Today, we are called to be like the psalmist who is ever so grateful to God for delivering him from the troubles of life.   “I have sunk into the mud of the deep and there is no foothold.  I have entered the waters of the deep and the waves overwhelm me.  In your great love, answer me, O God, with your help that never fails.  As for me in my poverty and pain let your help, O God, lift me up.  I will praise God’s name with a song; I will glorify him with thanksgiving.  The poor when they see it will be glad and God-seeking hearts will revive; for the Lord listens to the needy and does not spurn his servants in their chains.”  The Lord listened to the prayers of the needy and those in the depths of their pains.  Filled with gratitude and joy, they glorify God in their lives.  Let us not receive the grace of God in vain, like the people in the towns that Jesus preached.


Written by The Most Rev William Goh, Roman Catholic Archbishop of Singapore © All Rights Reserved

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Written by The Most Rev William Goh, Roman Catholic Archbishop of Singapore 

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Exodus 2:1-10 . BIRTH AND PRESERVATION OF MOSES.

1. there went a man of the house of Levi, &c. Amram was the husband and Jochebed the wife (compare Exodus 6:2 , Numbers 26:59 ). The marriage took place, and two children, Miriam and Aaron, were born some years before the infanticidal edict.

2. the woman . . . bare a son, &c. Some extraordinary appearance of remarkable comeliness led his parents to augur his future greatness. Beauty was regarded by the ancients as a mark of the divine favor.
hid him three months–The parents were a pious couple, and the measures they took were prompted not only by parental attachment, but by a strong faith in the blessing of God prospering their endeavors to save the infant.

3. she took for him an ark of bulrushes–papyrus, a thick, strong, and tough reed.
slime–the mud of the Nile, which, when hardened, is very tenacious.
pitch–mineral tar. Boats of this description are seen daily floating on the surface of the river, with no other caulking than Nile mud (compare Isaiah 18:2 ), and they are perfectly watertight, unless the coating is forced off by stormy weather.
flags–a general term for sea or river weed. The chest was not, as is often represented, committed to the bosom of the water but laid on the bank, where it would naturally appear to have been drifted by the current and arrested by the reedy thicket. The spot is traditionally said to be the Isle of Rodah, near Old Cairo.

4. his sister–Miriam would probably be a girl of ten or twelve years of age at the time.

5. the daughter of Pharaoh came down to wash herself at the river–The occasion is thought to have been a religious solemnity which the royal family opened by bathing in the sacred stream. Peculiar sacredness was attached to those portions of the Nile which flowed near the temples. The water was there fenced off as a protection from the crocodiles; and doubtless the princess had an enclosure reserved for her own use, the road to which seems to have been well known to Jochebed.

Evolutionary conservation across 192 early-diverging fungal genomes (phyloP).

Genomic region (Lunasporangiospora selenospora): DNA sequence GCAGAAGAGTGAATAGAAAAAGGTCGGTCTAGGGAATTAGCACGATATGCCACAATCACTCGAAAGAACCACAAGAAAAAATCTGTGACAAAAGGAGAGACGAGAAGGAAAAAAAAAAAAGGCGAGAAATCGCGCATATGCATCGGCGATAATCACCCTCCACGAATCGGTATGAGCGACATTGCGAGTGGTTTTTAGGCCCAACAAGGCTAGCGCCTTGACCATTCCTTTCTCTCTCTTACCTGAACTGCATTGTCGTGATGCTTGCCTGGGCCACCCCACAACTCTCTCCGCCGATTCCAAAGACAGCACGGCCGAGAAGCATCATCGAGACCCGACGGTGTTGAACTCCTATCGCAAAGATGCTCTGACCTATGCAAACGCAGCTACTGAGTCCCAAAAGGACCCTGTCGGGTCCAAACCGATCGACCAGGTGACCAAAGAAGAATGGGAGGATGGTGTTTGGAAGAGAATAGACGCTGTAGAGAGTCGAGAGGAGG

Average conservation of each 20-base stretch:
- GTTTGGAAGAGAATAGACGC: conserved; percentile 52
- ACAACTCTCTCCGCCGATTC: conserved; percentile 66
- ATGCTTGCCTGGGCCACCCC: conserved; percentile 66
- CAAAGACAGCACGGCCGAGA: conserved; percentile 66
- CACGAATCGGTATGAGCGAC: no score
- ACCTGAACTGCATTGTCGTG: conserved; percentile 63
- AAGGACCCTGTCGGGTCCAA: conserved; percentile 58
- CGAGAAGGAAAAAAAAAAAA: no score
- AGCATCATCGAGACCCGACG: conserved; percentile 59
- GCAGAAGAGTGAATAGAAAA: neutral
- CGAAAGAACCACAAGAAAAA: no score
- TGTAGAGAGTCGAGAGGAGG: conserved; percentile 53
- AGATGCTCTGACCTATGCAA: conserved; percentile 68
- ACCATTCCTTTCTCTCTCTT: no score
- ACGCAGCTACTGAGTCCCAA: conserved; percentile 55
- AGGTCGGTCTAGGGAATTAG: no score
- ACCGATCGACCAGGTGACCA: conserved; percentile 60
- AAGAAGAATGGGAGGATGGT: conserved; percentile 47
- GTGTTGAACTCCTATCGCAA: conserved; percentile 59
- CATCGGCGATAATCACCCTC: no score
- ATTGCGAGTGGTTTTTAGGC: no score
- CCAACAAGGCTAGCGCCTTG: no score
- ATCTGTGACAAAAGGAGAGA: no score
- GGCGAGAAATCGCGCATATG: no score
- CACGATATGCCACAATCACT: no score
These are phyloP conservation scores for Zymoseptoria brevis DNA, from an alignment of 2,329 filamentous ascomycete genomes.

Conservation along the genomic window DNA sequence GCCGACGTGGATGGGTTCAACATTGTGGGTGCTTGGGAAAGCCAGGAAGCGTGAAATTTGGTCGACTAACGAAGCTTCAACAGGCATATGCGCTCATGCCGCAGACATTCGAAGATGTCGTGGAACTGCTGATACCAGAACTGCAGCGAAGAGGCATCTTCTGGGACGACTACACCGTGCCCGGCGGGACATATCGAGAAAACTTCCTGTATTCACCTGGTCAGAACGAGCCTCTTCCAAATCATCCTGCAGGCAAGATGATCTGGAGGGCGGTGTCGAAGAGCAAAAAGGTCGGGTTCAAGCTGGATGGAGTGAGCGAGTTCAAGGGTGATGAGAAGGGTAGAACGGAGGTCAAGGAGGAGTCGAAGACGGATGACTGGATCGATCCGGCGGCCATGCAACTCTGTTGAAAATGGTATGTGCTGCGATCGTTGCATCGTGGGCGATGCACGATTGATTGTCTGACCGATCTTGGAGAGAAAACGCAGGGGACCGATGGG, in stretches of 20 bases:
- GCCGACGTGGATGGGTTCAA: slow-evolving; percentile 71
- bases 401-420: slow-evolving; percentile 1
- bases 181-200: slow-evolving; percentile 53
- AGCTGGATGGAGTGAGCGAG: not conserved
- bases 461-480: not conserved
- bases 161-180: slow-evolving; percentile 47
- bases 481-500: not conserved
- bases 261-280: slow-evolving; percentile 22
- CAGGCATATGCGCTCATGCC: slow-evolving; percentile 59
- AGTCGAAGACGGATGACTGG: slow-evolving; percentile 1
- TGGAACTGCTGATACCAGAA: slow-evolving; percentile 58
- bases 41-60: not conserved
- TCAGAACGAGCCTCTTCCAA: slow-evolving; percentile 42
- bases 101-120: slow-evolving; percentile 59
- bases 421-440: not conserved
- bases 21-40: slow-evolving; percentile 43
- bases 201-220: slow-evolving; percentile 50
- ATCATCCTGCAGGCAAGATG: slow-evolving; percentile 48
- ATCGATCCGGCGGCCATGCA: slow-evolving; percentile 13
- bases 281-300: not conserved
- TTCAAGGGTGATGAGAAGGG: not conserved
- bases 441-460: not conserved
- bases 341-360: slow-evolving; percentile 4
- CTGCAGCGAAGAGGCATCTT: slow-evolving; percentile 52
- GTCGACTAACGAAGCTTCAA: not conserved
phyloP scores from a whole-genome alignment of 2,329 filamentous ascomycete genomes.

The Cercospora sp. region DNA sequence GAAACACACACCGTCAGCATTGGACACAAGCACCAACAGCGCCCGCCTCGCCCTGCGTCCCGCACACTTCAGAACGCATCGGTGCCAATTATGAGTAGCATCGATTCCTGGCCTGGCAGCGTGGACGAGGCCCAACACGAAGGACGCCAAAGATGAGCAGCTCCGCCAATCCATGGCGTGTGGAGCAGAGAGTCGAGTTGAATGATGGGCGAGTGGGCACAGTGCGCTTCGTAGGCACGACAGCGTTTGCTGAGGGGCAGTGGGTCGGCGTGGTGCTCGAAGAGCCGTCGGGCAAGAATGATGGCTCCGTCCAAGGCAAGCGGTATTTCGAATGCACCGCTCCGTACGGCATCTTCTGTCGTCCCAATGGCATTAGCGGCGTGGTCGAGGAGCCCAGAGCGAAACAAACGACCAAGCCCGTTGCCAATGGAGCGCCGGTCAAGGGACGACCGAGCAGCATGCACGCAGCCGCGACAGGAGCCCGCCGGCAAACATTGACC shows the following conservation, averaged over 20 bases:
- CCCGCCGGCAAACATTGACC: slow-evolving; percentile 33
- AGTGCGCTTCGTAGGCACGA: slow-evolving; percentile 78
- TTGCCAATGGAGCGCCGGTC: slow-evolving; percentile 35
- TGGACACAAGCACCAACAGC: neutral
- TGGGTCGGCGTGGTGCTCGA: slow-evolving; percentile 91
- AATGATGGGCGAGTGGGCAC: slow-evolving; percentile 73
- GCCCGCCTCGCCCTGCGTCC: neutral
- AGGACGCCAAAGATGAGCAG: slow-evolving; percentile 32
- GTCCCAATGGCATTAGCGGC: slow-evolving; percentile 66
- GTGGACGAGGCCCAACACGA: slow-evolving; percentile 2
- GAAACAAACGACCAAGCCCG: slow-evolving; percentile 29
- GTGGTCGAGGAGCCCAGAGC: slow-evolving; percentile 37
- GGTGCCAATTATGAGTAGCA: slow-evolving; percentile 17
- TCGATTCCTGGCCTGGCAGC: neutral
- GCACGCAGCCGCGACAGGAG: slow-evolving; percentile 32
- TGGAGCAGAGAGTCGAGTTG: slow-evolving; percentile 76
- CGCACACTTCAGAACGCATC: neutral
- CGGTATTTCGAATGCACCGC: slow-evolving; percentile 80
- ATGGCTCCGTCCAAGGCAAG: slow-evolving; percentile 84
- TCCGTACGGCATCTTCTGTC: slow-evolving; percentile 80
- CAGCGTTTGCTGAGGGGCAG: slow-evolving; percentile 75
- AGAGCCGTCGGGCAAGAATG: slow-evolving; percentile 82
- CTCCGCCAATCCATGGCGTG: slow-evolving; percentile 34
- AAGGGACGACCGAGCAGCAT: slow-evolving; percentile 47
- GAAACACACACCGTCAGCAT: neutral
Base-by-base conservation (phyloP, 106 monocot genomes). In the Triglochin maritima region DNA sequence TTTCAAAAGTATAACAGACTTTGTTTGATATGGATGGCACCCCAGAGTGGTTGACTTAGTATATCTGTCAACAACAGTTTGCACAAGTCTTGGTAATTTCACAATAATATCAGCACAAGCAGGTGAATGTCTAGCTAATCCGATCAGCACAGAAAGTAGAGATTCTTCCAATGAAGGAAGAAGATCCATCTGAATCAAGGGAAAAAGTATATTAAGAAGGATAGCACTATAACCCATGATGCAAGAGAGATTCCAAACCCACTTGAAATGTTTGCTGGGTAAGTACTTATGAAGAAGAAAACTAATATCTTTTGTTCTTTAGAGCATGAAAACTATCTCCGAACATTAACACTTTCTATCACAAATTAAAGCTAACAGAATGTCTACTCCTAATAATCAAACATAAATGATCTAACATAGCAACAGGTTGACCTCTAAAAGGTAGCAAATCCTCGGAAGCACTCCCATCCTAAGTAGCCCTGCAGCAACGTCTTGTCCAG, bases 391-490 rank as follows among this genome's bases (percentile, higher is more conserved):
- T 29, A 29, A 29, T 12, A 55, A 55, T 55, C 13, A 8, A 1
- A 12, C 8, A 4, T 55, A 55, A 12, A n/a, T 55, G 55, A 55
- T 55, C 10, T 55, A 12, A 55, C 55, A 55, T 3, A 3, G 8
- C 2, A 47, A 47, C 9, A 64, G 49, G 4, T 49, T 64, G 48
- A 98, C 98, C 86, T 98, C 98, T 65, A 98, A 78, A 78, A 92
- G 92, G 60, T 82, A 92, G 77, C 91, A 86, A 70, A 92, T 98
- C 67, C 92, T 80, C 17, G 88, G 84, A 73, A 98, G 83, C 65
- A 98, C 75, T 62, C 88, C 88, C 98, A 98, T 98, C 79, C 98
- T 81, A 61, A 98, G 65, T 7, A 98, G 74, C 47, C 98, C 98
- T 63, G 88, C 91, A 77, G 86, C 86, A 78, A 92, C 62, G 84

walked along–in procession or in file.
she sent her maid–her immediate attendant. The term is different from that rendered “maidens.”

6-9. when she had opened it, she saw the child–The narrative is picturesque. No tale of romance ever described a plot more skilfully laid or more full of interest in the development. The expedient of the ark, the slime and pitch, the choice of the time and place, the appeal to the sensibilities of the female breast, the stationing of the sister as a watch of the proceedings, her timely suggestion of a nurse, and the engagement of the mother herself–all bespeak a more than ordinary measure of ingenuity as well as intense solicitude on the part of the parents. But the origin of the scheme was most probably owing to a divine suggestion, as its success was due to an overruling Providence, who not only preserved the child’s life, but provided for his being trained in the nurture and admonition of the Lord. Hence it is said to have been done by faith ( Hebrews 11:23 ), either in the general promise of deliverance, or some special revelation made to Amram and Jochebed–and in this view, the pious couple gave a beautiful example of a firm reliance on the word of God, united with an active use of the most suitable means.

10. she brought him unto Pharaoh’s daughter–Though it must have been nearly as severe a trial for Jochebed to part with him the second time as the first, she was doubtless reconciled to it by her belief in his high destination as the future deliverer of Israel. His age when removed to the palace is not stated; but he was old enough to be well instructed in the principles of the true religion; and those early impressions, deepened by the power of divine grace, were never forgotten or effaced.

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he became her son–by adoption, and his high rank afforded him advantages in education, which in the Providence of God were made subservient to far different purposes from what his royal patroness intended.

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she called his name Moses–His parents might, as usual, at the time of his circumcision, have given him a name, which is traditionally said to have been Joachim. But the name chosen by the princess, whether of Egyptian or Hebrew origin, is the only one by which he has ever been known to the church; and it is a permanent memorial of the painful incidents of his birth and infancy.

http://www.biblestudytools.com/commentaries/jamieson-fausset-brown/exodus/exodus-2.html